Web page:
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|Molar mass||337.41 g/mol|
Except where otherwise noted, data are given for materials in their standard state (at 25 °C [77 °F], 100 kPa).
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3-Quinuclidinyl benzilate (QNB) — IUPAC name 1-azabicyclo[2.2.2]oct-3-yl 2-hydroxy-2,2-diphenylacetate; US Army code EA-2277; NATO code BZ; Soviet code Substance 78 — is an odorless military incapacitating agent.
BZ is a glycolate anticholinergic compound related to atropine, scopolamine, hyoscyamine, and other deliriants. Dispersal would be as an aerosolized solid (primarily for inhalation) or as agent dissolved in one or more solvents for ingestion or percutaneous absorption.
Acting as a competitive inhibitor of acetylcholine at postsynaptic and postjunctional muscarinic receptor sites in smooth muscle, exocrine glands, autonomic ganglia, and the brain, BZ decreases the effective concentration of acetylcholine seen by receptors at these sites. Thus, BZ causes PNS effects that in general are the opposite of those seen in nerve agent poisoning. CNS effects include stupor, confusion, and confabulation with concrete and panoramic illusions and hallucinations, and with regression to primitive, involuntary behaviors such as floccillation and disrobing.
Invention and research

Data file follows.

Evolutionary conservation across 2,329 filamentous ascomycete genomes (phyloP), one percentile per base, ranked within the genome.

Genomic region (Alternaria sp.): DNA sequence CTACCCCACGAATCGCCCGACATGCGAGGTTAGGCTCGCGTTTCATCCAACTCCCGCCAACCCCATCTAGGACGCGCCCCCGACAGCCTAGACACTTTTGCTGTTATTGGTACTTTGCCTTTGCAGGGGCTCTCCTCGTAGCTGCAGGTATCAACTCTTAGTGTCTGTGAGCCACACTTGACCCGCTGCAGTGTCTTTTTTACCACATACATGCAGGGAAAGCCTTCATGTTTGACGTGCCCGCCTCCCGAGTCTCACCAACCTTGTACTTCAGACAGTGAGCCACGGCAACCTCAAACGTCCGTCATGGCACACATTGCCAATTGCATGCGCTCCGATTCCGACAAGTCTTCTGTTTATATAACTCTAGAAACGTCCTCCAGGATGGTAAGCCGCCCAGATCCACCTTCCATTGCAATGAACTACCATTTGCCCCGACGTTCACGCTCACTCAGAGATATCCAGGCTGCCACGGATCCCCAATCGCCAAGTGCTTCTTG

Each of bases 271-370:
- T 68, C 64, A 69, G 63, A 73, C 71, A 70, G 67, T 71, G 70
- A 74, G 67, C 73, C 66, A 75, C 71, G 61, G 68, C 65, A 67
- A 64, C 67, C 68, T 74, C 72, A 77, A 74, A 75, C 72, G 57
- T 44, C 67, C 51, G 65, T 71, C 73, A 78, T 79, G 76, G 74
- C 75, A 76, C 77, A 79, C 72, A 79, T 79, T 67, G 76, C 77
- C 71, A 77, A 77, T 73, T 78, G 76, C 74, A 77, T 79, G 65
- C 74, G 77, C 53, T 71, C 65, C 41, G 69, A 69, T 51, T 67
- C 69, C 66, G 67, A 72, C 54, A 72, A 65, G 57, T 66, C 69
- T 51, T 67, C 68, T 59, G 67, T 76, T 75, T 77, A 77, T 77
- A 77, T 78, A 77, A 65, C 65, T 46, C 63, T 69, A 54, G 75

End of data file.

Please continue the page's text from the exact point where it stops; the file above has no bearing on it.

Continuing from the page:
BZ was invented by the Swiss pharmaceutical company Hoffman-LaRoche in 1951. The company was investigating anti-spasmodic agents, similar to tropine, for treating gastrointestinal ailments when the chemical was discovered. It was then investigated for possible use in ulcer treatment, but was found unsuitable. At this time the United States military investigated it along with a wide range of possible nonlethal, psychoactive incapacitating agents including psychedelic drugs such as LSD and THC, dissociative drugs such as ketamine and phencyclidine, potent opioids such as fentanyl, as well as several glycolate anticholinergics. By 1959 the United States Army showed significant interest in deploying it as a chemical warfare agent. It was originally designated "TK", but when it was standardized by the Army in 1961 it received the NATO code name "BZ". The agent commonly became known as "Buzz" because of this abbreviation and the effects it had on the mental state of the human volunteers intoxicated with it in research studies at Edgewood Arsenal in Maryland. As described in retired Army psychiatrist James Ketchum’s autobiographical book Chemical Warfare: Secrets Almost Forgotten (2006), work proceeded in 1964 when a general envisioned a scheme to incapacitate an entire trawler with aerosolized BZ; this effort was dubbed Project DORK. BZ was ultimately weaponized for delivery in the M44 generator cluster and the M43 cluster bomb, until all such stocks were destroyed in 1989 as part of a general downsizing of the US chemical warfare program.